So, if you’re selling jewellery, then you should try getting in something like <h1>BUY JEWELLERY ONLINE FROM THE UK’S NUMBER 1 JEWELLER</h1>

This gets in the top keyword ‘buy jewellery online’ and the location, which is important for local rankings (and you could be more precise with the location – London, for instance).

H2s and H3s should also be used smartly, with secondary keywords and phrases worked in – these, too, are ranking factors.

Repeat With Internal Pages

Now, go deeper into your website and repeat the process for all internal pages.

By the time you’ve finished this, your site crawler should have finished its job, and you will now be presented with a pretty neat and nifty report containing your backlink data, traffic data, your site speed, with any penalties you may have incurred identified.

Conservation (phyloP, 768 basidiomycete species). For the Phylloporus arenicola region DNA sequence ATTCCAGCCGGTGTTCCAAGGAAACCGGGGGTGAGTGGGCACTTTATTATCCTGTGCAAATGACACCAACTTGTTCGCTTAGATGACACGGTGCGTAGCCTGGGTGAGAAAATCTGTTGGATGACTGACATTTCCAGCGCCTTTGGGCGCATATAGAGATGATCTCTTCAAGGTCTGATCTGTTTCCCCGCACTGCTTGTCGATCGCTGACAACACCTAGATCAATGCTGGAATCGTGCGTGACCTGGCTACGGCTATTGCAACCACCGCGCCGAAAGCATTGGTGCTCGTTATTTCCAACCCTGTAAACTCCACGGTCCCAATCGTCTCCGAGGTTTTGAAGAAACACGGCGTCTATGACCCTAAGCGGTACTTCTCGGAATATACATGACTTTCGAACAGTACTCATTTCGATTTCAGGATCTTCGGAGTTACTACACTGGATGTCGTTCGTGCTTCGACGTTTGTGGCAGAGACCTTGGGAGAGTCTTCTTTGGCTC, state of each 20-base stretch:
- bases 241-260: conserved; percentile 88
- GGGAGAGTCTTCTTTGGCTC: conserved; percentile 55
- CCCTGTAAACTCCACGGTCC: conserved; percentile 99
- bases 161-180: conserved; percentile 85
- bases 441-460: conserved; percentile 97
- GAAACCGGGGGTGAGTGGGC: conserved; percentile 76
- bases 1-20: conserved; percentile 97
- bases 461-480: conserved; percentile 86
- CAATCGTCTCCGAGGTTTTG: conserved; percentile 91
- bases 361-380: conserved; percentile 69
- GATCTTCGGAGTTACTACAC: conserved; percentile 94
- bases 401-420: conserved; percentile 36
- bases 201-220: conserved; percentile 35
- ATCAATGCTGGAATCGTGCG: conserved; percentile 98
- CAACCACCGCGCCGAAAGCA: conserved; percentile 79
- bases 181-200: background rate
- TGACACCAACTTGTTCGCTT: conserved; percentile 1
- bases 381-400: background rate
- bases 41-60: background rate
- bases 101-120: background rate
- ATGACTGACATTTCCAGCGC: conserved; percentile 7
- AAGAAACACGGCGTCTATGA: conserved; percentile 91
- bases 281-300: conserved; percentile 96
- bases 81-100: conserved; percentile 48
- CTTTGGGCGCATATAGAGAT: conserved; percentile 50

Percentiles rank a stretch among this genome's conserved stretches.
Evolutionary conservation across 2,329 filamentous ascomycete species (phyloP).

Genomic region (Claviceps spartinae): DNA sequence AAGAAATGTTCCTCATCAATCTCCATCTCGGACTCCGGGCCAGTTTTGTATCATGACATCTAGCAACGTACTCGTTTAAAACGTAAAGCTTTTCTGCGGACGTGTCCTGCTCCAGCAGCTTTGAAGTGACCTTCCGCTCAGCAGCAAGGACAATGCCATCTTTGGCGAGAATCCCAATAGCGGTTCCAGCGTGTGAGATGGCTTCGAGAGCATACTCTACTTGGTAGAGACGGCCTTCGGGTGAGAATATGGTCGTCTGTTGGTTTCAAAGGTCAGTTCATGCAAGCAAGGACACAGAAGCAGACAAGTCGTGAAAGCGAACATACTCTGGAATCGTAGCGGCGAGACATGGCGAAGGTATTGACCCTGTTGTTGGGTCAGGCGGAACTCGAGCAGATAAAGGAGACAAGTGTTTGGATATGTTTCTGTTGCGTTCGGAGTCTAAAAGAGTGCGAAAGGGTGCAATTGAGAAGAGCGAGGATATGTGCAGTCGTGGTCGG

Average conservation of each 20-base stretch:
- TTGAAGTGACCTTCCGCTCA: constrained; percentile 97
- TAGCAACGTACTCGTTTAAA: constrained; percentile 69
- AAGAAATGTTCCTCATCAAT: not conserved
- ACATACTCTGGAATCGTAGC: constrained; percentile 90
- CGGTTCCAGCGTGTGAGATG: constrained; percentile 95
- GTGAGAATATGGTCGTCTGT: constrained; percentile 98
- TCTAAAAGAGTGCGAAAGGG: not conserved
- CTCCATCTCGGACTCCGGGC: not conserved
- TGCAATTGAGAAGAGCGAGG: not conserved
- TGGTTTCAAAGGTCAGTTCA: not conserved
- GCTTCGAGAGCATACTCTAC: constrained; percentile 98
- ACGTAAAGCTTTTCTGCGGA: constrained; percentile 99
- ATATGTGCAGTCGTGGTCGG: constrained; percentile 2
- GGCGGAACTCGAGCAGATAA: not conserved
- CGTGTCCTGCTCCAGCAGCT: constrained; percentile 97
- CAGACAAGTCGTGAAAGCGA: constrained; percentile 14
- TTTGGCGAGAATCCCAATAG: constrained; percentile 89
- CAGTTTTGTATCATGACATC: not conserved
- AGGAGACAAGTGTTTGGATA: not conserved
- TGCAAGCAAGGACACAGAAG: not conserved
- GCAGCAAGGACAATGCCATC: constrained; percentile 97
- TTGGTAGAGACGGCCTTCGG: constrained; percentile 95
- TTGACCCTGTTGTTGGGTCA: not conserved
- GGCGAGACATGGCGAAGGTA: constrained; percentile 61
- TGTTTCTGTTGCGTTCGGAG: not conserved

You can now use this detailed information to identify all manner of changes that you can make to your site to assist in its rankings. The title tags, meta descriptions, headers and subheaders are the most important factors that you should always deal with first, and the good news is that you don’t even need to get that technical – simply use the source page to identify your titles and tags, optimise them, and you’re done. Pretty simple, hey?

Got any more tips for quick DIY SEO audits? Let us know in the comments below.